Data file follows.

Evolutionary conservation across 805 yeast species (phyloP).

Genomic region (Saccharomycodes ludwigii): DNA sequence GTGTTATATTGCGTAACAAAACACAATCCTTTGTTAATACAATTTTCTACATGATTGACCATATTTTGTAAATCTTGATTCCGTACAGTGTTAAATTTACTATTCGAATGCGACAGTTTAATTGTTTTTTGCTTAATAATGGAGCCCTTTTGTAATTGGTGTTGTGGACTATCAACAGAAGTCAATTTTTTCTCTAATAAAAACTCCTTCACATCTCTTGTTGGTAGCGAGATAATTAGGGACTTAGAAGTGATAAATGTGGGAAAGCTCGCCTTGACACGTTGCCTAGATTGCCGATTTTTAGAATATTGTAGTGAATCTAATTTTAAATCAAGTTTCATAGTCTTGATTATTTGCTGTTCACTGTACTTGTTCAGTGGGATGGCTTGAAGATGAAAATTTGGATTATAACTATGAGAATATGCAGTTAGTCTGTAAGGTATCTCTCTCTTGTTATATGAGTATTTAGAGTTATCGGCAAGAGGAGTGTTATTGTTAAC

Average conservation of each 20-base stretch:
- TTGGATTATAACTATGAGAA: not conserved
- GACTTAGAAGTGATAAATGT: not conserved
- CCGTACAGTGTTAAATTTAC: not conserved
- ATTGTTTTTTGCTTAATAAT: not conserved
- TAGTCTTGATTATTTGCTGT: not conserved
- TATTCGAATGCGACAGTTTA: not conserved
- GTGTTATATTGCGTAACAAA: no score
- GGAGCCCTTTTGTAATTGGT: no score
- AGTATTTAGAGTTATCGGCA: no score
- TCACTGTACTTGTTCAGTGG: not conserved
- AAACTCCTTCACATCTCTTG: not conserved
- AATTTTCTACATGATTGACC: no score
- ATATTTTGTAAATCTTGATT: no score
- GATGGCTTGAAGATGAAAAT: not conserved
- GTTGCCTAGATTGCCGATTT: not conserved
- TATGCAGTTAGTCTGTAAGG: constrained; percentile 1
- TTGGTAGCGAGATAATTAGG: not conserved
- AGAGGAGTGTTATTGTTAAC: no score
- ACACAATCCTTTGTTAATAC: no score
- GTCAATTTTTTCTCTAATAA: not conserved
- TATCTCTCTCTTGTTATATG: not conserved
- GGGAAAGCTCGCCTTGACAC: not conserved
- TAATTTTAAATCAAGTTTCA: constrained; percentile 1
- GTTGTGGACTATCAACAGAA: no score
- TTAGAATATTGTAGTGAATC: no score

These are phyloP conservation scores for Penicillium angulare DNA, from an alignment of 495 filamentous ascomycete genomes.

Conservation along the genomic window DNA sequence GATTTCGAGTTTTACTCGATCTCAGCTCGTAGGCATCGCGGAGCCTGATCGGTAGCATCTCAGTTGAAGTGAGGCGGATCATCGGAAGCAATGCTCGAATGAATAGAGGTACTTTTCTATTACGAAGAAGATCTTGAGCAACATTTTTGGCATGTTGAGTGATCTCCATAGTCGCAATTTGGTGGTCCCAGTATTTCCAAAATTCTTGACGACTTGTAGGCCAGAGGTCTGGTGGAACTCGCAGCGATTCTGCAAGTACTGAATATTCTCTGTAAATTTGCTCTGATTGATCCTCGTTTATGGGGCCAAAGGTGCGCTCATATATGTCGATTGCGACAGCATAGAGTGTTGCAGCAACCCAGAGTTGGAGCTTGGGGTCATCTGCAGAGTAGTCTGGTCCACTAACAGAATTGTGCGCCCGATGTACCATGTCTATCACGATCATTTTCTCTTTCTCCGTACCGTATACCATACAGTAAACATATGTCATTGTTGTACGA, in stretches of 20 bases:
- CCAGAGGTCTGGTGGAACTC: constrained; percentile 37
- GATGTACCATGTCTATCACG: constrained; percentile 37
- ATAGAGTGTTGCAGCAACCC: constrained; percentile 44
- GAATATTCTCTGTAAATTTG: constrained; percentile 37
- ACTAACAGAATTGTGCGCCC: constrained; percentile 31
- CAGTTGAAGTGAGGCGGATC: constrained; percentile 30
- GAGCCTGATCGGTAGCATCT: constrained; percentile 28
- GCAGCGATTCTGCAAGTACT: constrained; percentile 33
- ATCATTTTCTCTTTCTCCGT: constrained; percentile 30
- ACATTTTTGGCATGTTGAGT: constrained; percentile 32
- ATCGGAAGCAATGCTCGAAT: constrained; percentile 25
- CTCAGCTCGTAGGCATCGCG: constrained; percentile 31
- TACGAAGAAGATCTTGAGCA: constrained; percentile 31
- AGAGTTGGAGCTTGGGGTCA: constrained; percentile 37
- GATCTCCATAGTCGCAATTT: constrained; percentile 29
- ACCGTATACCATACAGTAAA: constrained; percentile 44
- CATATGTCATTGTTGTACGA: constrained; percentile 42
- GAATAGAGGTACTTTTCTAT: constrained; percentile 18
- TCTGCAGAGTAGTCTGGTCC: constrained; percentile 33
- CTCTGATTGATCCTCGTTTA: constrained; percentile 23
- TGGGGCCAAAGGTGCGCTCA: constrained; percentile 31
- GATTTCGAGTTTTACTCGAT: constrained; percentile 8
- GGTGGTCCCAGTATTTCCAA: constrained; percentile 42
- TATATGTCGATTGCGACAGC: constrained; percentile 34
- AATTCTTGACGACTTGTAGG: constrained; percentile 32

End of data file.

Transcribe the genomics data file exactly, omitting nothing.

Evolutionary conservation across 805 yeast species (phyloP).

Genomic region (Saccharomycodes ludwigii): DNA sequence GTGTTATATTGCGTAACAAAACACAATCCTTTGTTAATACAATTTTCTACATGATTGACCATATTTTGTAAATCTTGATTCCGTACAGTGTTAAATTTACTATTCGAATGCGACAGTTTAATTGTTTTTTGCTTAATAATGGAGCCCTTTTGTAATTGGTGTTGTGGACTATCAACAGAAGTCAATTTTTTCTCTAATAAAAACTCCTTCACATCTCTTGTTGGTAGCGAGATAATTAGGGACTTAGAAGTGATAAATGTGGGAAAGCTCGCCTTGACACGTTGCCTAGATTGCCGATTTTTAGAATATTGTAGTGAATCTAATTTTAAATCAAGTTTCATAGTCTTGATTATTTGCTGTTCACTGTACTTGTTCAGTGGGATGGCTTGAAGATGAAAATTTGGATTATAACTATGAGAATATGCAGTTAGTCTGTAAGGTATCTCTCTCTTGTTATATGAGTATTTAGAGTTATCGGCAAGAGGAGTGTTATTGTTAAC

Average conservation of each 20-base stretch:
- TTGGATTATAACTATGAGAA: not conserved
- GACTTAGAAGTGATAAATGT: not conserved
- CCGTACAGTGTTAAATTTAC: not conserved
- ATTGTTTTTTGCTTAATAAT: not conserved
- TAGTCTTGATTATTTGCTGT: not conserved
- TATTCGAATGCGACAGTTTA: not conserved
- GTGTTATATTGCGTAACAAA: no score
- GGAGCCCTTTTGTAATTGGT: no score
- AGTATTTAGAGTTATCGGCA: no score
- TCACTGTACTTGTTCAGTGG: not conserved
- AAACTCCTTCACATCTCTTG: not conserved
- AATTTTCTACATGATTGACC: no score
- ATATTTTGTAAATCTTGATT: no score
- GATGGCTTGAAGATGAAAAT: not conserved
- GTTGCCTAGATTGCCGATTT: not conserved
- TATGCAGTTAGTCTGTAAGG: constrained; percentile 1
- TTGGTAGCGAGATAATTAGG: not conserved
- AGAGGAGTGTTATTGTTAAC: no score
- ACACAATCCTTTGTTAATAC: no score
- GTCAATTTTTTCTCTAATAA: not conserved
- TATCTCTCTCTTGTTATATG: not conserved
- GGGAAAGCTCGCCTTGACAC: not conserved
- TAATTTTAAATCAAGTTTCA: constrained; percentile 1
- GTTGTGGACTATCAACAGAA: no score
- TTAGAATATTGTAGTGAATC: no score

These are phyloP conservation scores for Penicillium angulare DNA, from an alignment of 495 filamentous ascomycete genomes.

Conservation along the genomic window DNA sequence GATTTCGAGTTTTACTCGATCTCAGCTCGTAGGCATCGCGGAGCCTGATCGGTAGCATCTCAGTTGAAGTGAGGCGGATCATCGGAAGCAATGCTCGAATGAATAGAGGTACTTTTCTATTACGAAGAAGATCTTGAGCAACATTTTTGGCATGTTGAGTGATCTCCATAGTCGCAATTTGGTGGTCCCAGTATTTCCAAAATTCTTGACGACTTGTAGGCCAGAGGTCTGGTGGAACTCGCAGCGATTCTGCAAGTACTGAATATTCTCTGTAAATTTGCTCTGATTGATCCTCGTTTATGGGGCCAAAGGTGCGCTCATATATGTCGATTGCGACAGCATAGAGTGTTGCAGCAACCCAGAGTTGGAGCTTGGGGTCATCTGCAGAGTAGTCTGGTCCACTAACAGAATTGTGCGCCCGATGTACCATGTCTATCACGATCATTTTCTCTTTCTCCGTACCGTATACCATACAGTAAACATATGTCATTGTTGTACGA, in stretches of 20 bases:
- CCAGAGGTCTGGTGGAACTC: constrained; percentile 37
- GATGTACCATGTCTATCACG: constrained; percentile 37
- ATAGAGTGTTGCAGCAACCC: constrained; percentile 44
- GAATATTCTCTGTAAATTTG: constrained; percentile 37
- ACTAACAGAATTGTGCGCCC: constrained; percentile 31
- CAGTTGAAGTGAGGCGGATC: constrained; percentile 30
- GAGCCTGATCGGTAGCATCT: constrained; percentile 28
- GCAGCGATTCTGCAAGTACT: constrained; percentile 33
- ATCATTTTCTCTTTCTCCGT: constrained; percentile 30
- ACATTTTTGGCATGTTGAGT: constrained; percentile 32
- ATCGGAAGCAATGCTCGAAT: constrained; percentile 25
- CTCAGCTCGTAGGCATCGCG: constrained; percentile 31
- TACGAAGAAGATCTTGAGCA: constrained; percentile 31
- AGAGTTGGAGCTTGGGGTCA: constrained; percentile 37
- GATCTCCATAGTCGCAATTT: constrained; percentile 29
- ACCGTATACCATACAGTAAA: constrained; percentile 44
- CATATGTCATTGTTGTACGA: constrained; percentile 42
- GAATAGAGGTACTTTTCTAT: constrained; percentile 18
- TCTGCAGAGTAGTCTGGTCC: constrained; percentile 33
- CTCTGATTGATCCTCGTTTA: constrained; percentile 23
- TGGGGCCAAAGGTGCGCTCA: constrained; percentile 31
- GATTTCGAGTTTTACTCGAT: constrained; percentile 8
- GGTGGTCCCAGTATTTCCAA: constrained; percentile 42
- TATATGTCGATTGCGACAGC: constrained; percentile 34
- AATTCTTGACGACTTGTAGG: constrained; percentile 32